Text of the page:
Saturday, July 26, 2014

"The Fault, Dear Brutus......."

We used to be explorers.

Somewhere along the way, it became more important to look inward than outward, to be self absorbed, self interested, self aggrandizing, self serving, to fixate on building newer and bigger and more grandiose stadiums to watch grown men play games instead of fixing our eyes on the next star and the one after that and the one after that , to bail out greedy and/or incompetent corporations and banks and other businesses instead of sailing out to places and spaces yet to be discovered, to give up looking up with imaginations filled with possibilities and take up keeping up with Kardashians.

To turn our backs on our better angels, as our vision became, and becomes, ever more myopic with each passing day.

Rather than seek out the next horizon, because that's what we do.

Or used to.

We used to be explorers.

Tuesday, July 1, 2014

"...A Long Time Ago, On Some Memorial Steps Far, Far Away....."

Had a train of thought that went a little off course.

Earlier today, I wrote a piece that ended up over on my media blog, Phelpsounds.

The gist of that essay was my enjoyment of the CNN Original Program, "The Sixties", produced by Tom Hanks, Gary Goetzman and Mark Herzog.

One episode in particular, though, flipped my "talkback" button and had me logging on to lay it down.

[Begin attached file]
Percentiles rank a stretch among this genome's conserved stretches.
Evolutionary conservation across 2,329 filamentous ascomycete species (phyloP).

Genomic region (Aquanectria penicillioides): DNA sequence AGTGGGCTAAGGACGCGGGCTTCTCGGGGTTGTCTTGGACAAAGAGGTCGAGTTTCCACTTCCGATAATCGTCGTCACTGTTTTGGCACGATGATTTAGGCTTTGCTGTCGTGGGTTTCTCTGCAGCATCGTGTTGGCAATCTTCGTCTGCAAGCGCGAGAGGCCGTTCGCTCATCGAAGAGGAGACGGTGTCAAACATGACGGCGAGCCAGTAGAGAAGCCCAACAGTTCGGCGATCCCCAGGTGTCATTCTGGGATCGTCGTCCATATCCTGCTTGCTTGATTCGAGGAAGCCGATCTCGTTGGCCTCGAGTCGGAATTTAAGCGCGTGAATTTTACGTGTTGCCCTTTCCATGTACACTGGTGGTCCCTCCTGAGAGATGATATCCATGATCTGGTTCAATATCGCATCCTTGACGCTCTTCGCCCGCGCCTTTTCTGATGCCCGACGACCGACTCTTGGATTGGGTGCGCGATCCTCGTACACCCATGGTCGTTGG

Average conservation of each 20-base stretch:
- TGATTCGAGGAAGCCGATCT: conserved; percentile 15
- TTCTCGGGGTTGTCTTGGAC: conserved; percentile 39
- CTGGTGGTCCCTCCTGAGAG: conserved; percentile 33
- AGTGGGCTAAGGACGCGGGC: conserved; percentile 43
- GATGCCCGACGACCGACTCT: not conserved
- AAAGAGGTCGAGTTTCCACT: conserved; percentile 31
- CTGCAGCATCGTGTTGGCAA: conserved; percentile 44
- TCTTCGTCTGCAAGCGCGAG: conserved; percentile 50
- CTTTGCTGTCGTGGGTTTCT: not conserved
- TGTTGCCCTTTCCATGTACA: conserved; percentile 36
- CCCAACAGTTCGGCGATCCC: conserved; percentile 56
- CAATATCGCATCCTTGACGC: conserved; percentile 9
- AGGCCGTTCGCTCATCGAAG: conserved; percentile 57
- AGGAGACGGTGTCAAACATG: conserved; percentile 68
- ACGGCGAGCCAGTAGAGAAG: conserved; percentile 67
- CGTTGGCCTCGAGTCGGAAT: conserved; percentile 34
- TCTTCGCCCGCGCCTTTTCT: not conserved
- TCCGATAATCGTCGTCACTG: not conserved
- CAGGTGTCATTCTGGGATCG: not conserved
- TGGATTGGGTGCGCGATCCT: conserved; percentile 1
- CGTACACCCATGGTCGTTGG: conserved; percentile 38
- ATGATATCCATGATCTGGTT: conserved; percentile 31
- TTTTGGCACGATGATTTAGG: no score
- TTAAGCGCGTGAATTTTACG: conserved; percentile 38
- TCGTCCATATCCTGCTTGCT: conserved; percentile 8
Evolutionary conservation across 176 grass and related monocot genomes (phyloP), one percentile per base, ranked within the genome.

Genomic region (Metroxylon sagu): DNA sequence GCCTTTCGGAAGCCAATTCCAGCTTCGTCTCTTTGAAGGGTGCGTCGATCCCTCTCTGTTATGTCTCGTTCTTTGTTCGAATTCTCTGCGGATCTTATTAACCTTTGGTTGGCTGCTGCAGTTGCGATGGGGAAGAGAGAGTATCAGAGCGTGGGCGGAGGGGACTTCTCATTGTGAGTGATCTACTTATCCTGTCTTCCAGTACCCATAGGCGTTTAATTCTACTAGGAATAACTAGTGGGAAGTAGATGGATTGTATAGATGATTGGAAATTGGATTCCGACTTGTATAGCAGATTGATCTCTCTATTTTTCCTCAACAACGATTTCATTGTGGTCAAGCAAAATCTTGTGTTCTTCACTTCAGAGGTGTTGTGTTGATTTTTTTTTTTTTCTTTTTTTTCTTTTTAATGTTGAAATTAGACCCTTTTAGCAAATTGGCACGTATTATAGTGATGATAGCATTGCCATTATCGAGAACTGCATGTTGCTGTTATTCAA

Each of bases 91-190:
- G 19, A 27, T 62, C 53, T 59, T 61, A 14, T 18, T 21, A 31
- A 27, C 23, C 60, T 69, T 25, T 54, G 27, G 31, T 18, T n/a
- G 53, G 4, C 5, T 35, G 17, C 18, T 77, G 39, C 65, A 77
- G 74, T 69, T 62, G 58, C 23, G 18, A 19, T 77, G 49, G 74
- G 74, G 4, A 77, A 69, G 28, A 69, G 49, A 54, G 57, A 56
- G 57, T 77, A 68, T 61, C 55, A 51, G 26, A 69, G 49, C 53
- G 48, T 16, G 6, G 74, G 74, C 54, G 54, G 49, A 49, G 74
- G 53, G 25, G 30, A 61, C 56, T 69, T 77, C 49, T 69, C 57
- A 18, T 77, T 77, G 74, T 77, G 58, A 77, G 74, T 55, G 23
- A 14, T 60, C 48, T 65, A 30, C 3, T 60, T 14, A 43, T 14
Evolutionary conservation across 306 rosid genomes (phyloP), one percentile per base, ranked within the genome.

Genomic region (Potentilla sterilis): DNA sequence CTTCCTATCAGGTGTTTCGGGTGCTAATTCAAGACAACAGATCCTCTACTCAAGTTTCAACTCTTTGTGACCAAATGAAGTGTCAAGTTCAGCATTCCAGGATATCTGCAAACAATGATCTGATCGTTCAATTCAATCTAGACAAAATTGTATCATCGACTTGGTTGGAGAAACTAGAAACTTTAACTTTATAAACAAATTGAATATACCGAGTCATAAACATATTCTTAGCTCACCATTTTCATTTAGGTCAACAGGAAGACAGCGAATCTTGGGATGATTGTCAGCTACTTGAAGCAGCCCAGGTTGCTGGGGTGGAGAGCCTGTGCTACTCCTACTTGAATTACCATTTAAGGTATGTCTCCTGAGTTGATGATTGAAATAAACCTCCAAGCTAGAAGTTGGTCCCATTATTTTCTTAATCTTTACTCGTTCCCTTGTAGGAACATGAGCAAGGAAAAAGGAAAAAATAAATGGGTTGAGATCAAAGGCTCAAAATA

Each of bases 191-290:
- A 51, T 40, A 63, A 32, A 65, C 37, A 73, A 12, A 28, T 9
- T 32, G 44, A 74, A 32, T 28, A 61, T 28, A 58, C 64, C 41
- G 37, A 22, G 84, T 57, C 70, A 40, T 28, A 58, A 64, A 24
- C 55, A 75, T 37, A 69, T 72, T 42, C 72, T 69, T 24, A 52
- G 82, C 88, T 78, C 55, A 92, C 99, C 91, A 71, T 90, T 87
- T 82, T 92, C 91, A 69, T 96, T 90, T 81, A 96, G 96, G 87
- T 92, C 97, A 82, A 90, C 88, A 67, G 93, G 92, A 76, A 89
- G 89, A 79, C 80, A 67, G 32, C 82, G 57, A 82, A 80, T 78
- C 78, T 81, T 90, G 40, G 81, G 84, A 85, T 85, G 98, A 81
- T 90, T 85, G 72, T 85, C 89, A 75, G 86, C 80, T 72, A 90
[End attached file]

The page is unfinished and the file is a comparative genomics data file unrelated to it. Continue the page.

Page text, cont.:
Somewhere along the way, said train took a different track and ended up being an opine as regards "critics" and the presentations of their profession.

Here's a link to that piece.

Feel free to ride that particular club car to its conclusion.

Meanwhile, back to the original point of departure.

The fifth installment of the 10 part documentary is entitled, "A Long March To Freedom" and is, in my humble o, one of the best video/audio histories of the civil rights movement I've seen.

Crafted in a viewer friendly style, but compelling enough to take what, after fifty plus years. could rightly be described as somewhat dusty history and make it all worth the time to watch and listen and, in my case, re-visit.

The segment of the program dealing with the period from 63 to 65, especially, including the iconic I Have A Dream speech at the Lincoln Memorial and the brutal, venomous hatred that resulted in the death of the three young civil rights workers in Philadelphia, Mississippi in 1964, found me both moved again by the power and poignancy of those difficult days, but, now, today, by a feeling of irony, even a little sadness.

And thinking a little about legacy.

No sermon, no preaching, no long peroration in the spirit of Dr. King or any of his contemporaries.

Simply an observation from a now sixty-ish, middle class white guy who lived through those years and has both the benefit, and disadvantage, of hindsight.

And thinking a little about legacy.

The courage and sacrifice it took to walk streets and highways knowing that insult was certain, injury was likely, death was easily possible.

The bones and hearts and lives broken in the effort to simply afford one race of people the same respect as other races of people.

The sweat, tears and blood shed in that cause.

And now, fifty plus years later, I find myself moved again in an older, hopefully wiser, way by those sacrifices and that courage.

And thinking a little about legacy.

From Rosa Parks to Martin Luther King to Vivian Malone to James Hood to Medgar Evers to  James Meredith to Malcolm X to Coretta Scott King to Myrlie Evers to three little girls in a Birmingham church on a Sunday morning..........


Nicki Minaj.

Kanye West.

Chris Brown.

Thinking a little about legacy.

Very little.